Remember sitting in high school math class wondering when you would ever need to know the difference between a numerator and a denominator?
GMX Resources Inc. last month received a sharp reminder about why such lessons are important.
A simple math error has led the Oklahoma City energy company to court and could have cost it millions of dollars.
In this case, the mistake apparently is pretty obvious. No shareholders have pressed the issue, and the cost to GMX is minimal.
“It is clear that this is just a scrivener's error,” said Alan Van Horn, GMX's manager of investor relations. “Everyone involved recognizes this for what it is. In our minds and in the minds of everyone who's looked at this, it's really just a formality.”
But as written, shareholders would be due for a massive payout.
At issue is a 2009 issuance of $75 million in preferred convertible senior notes scheduled to convert into common stock in 2015 under certain conditions.
When copying from a previous template, a company GMX hired to write the contract transposed the numerator and denominator (the top and bottom lines in a division problem) in a key conversion formula.
As a result, the document states that each preferred share would convert into more than 693 shares instead of about 4.1 shares under the correct formula.
At that rate, the senior notes would exchange for nearly 52 million shares of common stock, more than eight times the company's 6.1 million total shares outstanding today.
“The result of the erroneous formula is a clearly unintended and unreasonable windfall,” GMX said in a court filing.
The company also said the calculation created “a patently absurd result and clearly not the intent.”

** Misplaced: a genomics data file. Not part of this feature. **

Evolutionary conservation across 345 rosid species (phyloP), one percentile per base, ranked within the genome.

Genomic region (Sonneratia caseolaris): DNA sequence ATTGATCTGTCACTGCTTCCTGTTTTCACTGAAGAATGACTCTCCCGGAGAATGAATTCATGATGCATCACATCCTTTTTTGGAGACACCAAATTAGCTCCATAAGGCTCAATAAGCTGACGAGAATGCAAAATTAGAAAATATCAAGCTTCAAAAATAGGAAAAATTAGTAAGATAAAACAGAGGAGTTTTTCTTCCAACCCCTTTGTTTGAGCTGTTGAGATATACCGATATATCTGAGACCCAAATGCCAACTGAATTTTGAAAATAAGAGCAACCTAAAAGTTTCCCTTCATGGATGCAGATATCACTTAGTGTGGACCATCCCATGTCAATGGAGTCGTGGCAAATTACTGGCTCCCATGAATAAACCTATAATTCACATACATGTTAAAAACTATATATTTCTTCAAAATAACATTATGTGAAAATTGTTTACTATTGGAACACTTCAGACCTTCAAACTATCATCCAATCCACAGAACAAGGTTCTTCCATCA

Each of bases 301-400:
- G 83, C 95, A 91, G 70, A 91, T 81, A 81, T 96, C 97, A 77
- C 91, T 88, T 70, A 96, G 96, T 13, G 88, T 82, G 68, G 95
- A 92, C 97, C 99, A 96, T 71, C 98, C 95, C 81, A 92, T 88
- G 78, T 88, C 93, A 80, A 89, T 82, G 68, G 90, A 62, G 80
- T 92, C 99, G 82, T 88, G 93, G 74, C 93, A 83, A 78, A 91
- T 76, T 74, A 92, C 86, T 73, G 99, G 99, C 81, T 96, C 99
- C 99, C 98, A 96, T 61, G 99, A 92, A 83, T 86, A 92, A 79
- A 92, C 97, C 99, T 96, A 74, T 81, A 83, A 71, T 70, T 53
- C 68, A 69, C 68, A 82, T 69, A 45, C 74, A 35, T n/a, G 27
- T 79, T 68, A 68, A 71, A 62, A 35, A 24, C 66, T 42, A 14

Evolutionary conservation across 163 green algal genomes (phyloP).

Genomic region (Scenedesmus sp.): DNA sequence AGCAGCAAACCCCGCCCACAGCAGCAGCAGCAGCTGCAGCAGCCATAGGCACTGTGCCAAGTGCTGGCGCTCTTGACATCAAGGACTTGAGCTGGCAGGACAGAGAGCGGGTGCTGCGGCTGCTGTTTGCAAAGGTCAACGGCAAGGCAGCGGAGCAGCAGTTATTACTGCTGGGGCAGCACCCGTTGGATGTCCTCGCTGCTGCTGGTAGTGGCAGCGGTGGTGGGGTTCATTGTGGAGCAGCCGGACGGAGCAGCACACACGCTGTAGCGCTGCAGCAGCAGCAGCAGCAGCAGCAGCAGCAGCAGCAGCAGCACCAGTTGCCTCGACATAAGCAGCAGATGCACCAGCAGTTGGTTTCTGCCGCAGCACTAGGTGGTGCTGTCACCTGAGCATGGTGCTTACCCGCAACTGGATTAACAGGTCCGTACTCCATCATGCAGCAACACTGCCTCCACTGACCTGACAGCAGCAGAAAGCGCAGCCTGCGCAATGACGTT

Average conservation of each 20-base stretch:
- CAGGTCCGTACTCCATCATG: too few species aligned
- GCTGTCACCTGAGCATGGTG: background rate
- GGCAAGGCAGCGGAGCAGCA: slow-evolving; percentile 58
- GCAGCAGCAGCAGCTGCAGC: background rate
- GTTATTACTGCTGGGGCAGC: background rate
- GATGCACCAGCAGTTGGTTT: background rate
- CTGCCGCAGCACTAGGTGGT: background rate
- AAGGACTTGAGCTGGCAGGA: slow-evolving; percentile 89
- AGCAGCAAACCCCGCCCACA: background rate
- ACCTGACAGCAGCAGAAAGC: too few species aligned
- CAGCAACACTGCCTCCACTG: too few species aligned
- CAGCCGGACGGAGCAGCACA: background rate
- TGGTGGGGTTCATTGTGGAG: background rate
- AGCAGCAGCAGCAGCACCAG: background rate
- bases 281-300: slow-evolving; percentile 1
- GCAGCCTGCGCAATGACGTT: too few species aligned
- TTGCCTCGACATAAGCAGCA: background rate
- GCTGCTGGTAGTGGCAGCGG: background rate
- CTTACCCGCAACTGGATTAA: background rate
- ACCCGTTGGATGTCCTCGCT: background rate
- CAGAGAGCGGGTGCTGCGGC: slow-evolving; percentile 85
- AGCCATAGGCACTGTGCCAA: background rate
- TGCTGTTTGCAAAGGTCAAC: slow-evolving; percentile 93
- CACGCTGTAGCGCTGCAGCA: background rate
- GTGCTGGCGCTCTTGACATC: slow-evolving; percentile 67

Apparently shareholders agree.
The company's stock price has held fairly constant, and the trading price for the preferred shares has not skyrocketed as you would expect if they were suddenly worth far more than expected.
GMX likely faces only legal and filing fees, which the law firm that made the error is expected to cover.
It could have been much worse. Simple math mistakes can lead to costly results.
In 2009, the U.S. Department of Energy mothballed a high-tech, low-emission coal power plant because a math error overestimated the cost by a half-billion dollars.
One year earlier, the Dallas Independent School District laid off 275 teachers and 40 counselors and assistant principals because a miscalculated budget led to an $84 million deficit.
And in one of the more famous recent math errors, the $125 million Mars Climate Orbiter in 2004 smashed into the red planet because engineers failed to convert its numbers from English to metric measurements.
You never know when you might need to remember the rules of multiplication and division.
But as for simplifying quadrilaterals and factoring imaginary numbers, I still haven't figured out when I'll need to know that.